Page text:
When a company creates a financial product, the decision to go to market and how to market that product is based on how much profit the company will be expected to generate. So for example, if a fund manager decides to create a new global managed fund, they work out how much profit the company wants to earn from the fund and then they go to market and get consumers to put their capital into the fund. Let’s say they are buying 250 stocks globally and charge 1.650% total expense ratio (TER), the company needs to perform and provide an expected market return to retain the investor’s money. Without investor’s money they cannot pay for their offices, salaries, pension, staff etc.
So the bottom line is… as long as investors keep their money invested in the fund, the company gets its anticipated profit. It’s not about the client… it’s about how much profit the company is expected to make.
However, there is a counter argument: what if you start with the client first and not the company profit first.
So in a simplistic manner, let us say an adviser buys their client a ‘wrapper’ to hold the above fund which costs 0.29%, and charges 0.50% per annum to look after their money. The combined TER of the fund is 1.650%. So the investor’s total industry cost of going to market is 2.44% per annum.
However, what if the advisor informed the investor that if they went elsewhere using the new technology and investment philosophy from these new innovative companies, they could buy the wrapper at 0.29%, plus the advisors fee of 0.50% per annum, and they could buy a mixture of 20,000+ managed and passive stocks for only a 0.30% TER. If they did, the investor’s total costs of going to market could be reduced to 1.09%.
That’s a saving of 1.35% every year!
Let’s say both companies return 5% per annum for 25 years. By investing at the lower cost, because of compounding interest, the investor would generate in the region of 40% more growth than if they invested in the fund paying higher fees. Even if the higher fee fund manager beat the market by 20% per annum for each of these 25 years (very unlikely), the investor would still earn in the region of 10% more growth with the lower fee option.
Is that not why our clients invest…?! Do they not want to maximise their growth? Do they not expect their advisor to be transparent and get them to market in the most financially efficient manner?
One day the industry will have to make a shift as consumers wise up to what’s available in the financial services market place. Like Blockbusters who had a business model that seemed immoveable, there are many in our industry who think the same. It has always worked this way so everyone is happy.
But everyone is not happy … and when the power of threshold model of collective behaviour kicks in, those in the industry that run Blockbuster investment services may have to move fast or get left behind.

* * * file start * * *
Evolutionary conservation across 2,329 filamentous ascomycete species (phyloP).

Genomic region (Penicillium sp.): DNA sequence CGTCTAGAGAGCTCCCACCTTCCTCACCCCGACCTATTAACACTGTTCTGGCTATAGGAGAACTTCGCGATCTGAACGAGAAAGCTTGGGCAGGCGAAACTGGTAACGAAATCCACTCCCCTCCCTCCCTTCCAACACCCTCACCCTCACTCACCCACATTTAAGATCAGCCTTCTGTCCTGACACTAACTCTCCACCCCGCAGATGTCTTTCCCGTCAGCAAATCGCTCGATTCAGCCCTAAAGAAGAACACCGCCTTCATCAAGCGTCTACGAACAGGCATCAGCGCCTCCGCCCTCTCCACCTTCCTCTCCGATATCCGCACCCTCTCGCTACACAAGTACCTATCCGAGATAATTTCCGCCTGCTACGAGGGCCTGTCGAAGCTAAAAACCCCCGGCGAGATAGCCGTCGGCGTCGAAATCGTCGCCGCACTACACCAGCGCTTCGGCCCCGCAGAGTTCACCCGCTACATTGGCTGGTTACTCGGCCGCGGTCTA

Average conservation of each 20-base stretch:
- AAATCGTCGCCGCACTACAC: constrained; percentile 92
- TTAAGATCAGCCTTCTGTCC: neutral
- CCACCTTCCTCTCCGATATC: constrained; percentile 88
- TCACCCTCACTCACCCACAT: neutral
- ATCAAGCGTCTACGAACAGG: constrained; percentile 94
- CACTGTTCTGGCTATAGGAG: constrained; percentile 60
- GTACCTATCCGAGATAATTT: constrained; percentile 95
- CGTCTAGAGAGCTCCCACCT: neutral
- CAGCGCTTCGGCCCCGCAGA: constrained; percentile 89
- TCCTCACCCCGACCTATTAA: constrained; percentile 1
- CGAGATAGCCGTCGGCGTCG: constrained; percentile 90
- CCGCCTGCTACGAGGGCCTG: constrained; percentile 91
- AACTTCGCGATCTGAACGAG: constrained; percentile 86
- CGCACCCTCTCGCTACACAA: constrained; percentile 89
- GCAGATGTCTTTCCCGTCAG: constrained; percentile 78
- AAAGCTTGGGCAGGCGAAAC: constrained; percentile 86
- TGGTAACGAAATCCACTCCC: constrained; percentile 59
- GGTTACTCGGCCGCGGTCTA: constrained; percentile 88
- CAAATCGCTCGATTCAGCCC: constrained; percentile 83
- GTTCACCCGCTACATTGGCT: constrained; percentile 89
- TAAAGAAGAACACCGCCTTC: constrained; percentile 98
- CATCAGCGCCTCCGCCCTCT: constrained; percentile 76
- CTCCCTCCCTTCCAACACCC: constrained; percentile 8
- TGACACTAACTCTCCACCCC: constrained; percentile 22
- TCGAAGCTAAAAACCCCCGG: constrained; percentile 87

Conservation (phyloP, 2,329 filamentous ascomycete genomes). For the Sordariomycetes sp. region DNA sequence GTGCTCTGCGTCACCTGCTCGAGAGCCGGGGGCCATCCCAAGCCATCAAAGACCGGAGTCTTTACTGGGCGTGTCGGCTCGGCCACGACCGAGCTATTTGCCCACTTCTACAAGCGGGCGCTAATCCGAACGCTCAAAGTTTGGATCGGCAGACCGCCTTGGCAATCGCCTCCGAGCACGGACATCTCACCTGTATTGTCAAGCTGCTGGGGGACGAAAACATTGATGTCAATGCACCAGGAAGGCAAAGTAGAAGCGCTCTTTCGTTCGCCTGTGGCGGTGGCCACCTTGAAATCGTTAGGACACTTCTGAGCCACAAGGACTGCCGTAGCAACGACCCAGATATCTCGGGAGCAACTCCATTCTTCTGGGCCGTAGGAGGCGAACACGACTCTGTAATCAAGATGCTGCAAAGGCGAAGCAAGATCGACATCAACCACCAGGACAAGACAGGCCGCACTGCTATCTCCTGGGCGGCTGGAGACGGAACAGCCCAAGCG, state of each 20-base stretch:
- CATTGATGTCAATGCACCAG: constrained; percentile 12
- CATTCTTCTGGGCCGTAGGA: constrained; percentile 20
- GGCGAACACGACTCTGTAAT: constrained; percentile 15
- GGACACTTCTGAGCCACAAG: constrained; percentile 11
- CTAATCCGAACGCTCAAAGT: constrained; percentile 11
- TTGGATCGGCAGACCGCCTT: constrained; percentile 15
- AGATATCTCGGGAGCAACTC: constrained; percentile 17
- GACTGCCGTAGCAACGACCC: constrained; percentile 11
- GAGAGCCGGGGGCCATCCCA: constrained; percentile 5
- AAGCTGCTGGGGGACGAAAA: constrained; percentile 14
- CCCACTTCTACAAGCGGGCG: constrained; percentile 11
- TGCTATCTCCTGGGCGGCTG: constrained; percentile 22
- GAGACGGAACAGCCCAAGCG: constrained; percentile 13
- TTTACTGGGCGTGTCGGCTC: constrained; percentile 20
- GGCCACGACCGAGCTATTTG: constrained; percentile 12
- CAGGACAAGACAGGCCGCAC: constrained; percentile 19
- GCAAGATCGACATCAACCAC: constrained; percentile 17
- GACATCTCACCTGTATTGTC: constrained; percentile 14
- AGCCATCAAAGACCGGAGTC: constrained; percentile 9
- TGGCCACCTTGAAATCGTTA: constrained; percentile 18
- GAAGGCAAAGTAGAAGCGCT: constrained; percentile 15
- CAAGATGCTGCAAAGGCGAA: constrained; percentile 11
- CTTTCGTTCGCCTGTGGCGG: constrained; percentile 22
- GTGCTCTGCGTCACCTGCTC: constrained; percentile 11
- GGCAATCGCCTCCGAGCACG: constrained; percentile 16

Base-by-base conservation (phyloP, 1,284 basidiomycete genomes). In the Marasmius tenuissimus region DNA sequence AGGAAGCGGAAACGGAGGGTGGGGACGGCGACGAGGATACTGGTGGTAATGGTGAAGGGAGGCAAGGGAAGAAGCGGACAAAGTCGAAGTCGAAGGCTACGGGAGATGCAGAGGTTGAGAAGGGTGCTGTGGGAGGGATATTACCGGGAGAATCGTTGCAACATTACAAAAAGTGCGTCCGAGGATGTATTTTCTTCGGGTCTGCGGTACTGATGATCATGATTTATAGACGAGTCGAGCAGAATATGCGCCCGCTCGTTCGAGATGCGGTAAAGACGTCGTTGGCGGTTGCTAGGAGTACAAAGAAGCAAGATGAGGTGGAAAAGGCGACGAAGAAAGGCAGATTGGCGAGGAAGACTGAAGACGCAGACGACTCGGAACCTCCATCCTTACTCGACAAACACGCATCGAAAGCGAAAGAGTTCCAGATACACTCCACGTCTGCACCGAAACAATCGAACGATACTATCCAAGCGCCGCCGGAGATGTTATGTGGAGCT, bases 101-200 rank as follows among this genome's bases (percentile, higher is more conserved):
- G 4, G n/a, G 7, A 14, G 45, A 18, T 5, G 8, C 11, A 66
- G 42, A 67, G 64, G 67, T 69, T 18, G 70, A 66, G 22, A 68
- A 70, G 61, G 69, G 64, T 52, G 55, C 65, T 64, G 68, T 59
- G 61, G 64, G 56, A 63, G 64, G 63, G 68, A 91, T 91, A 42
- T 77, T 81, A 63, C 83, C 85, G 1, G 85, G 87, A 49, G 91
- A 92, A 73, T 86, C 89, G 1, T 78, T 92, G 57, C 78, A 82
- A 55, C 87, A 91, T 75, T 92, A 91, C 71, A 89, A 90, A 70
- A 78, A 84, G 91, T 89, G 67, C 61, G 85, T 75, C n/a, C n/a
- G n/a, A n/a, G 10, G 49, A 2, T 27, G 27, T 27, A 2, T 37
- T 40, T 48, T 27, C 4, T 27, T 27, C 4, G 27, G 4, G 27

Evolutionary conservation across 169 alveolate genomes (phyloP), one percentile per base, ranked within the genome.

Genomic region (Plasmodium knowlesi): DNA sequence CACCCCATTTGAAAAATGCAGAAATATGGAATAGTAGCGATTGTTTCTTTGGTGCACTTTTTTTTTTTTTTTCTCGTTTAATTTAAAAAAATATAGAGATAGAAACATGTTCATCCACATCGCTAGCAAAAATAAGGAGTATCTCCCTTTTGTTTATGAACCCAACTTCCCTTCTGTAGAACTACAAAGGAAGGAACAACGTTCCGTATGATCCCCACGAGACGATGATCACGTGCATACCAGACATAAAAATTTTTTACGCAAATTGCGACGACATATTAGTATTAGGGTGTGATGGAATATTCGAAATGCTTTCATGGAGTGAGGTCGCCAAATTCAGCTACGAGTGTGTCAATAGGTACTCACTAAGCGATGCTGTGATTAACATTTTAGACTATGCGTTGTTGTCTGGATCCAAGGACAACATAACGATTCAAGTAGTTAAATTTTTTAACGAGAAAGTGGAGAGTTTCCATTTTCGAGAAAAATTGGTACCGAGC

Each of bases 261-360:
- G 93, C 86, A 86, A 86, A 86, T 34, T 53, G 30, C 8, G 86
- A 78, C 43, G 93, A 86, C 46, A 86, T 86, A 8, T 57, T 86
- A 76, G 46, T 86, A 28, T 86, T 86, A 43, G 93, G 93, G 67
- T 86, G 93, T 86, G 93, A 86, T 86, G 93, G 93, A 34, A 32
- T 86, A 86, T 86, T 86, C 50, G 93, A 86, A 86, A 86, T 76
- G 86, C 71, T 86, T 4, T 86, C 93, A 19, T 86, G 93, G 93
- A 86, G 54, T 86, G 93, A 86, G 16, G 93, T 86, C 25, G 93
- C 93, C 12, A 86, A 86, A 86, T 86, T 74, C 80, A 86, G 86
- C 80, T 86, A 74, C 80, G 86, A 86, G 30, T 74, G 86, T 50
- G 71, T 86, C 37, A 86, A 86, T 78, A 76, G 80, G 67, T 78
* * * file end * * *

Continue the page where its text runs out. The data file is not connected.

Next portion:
Perhaps these new technologies in our industry are already upon us and we should reconsider our proposition… from what is profitable to the industry, to find a way that is profitable for the consumer.
After all nothing happens without the consumer’s money.
Run by financial expert and owner of Goldsmith Financial Solutions Hannah Goldsmith, our latest masterclass ‘Applying Financial Science to Create Additional Wealth’ uncovers the most efficient approach to financial investment in order to achieve additional wealth.
Possibly the most financially rewarding lunch you’ll ever attend, this unmissable masterclass is Informed by decades of empirical research from Nobel Prize winning economists; research that Goldsmith Financial Solutions has used to create real world investment solutions, whilst consistently pushing the frontiers of financial innovation.
Come and join the financial investment experts at Goldsmith Financial Solutions for lunch, and discover the #1 reason why your wealth will not grow as well as you expect.
During this masterclass, we will consider: 1. Do you know exactly how much you are paying in Financial Services Industry fees and charges for each of your investments? 2. Are you aware of the monetary negative compound effect this is having on your investment portfolio and therefore your future wealth? 3. Has your Financial Adviser spoken to you and explained how you can reduce industry fees and charges and how those savings can be redirected back into your existing investments? If not… 4. Do you know how much your loyalty is costing you?
Hannah Goldsmith, also the author of the highly acclaimed ‘Retire Faster’, will provide you with solutions on how to boost your investments, ISA savings and pension pot.
Hannah Goldsmith is regarded as one of the most trusted voices in the financial services arena. Hannah has been invited to be an Ambassador of the Transparency Task Force; a Collaborative Campaigning Community who are all dedicated to driving up levels of transparency in the Financial Services Industry and in regular discussion with the Financial Conduct Authority, National Media and Parliament. Hannah will share her pioneering views on the financial services industry and her commitment to transforming the lives of UK investors with her philosophy on low fee investing.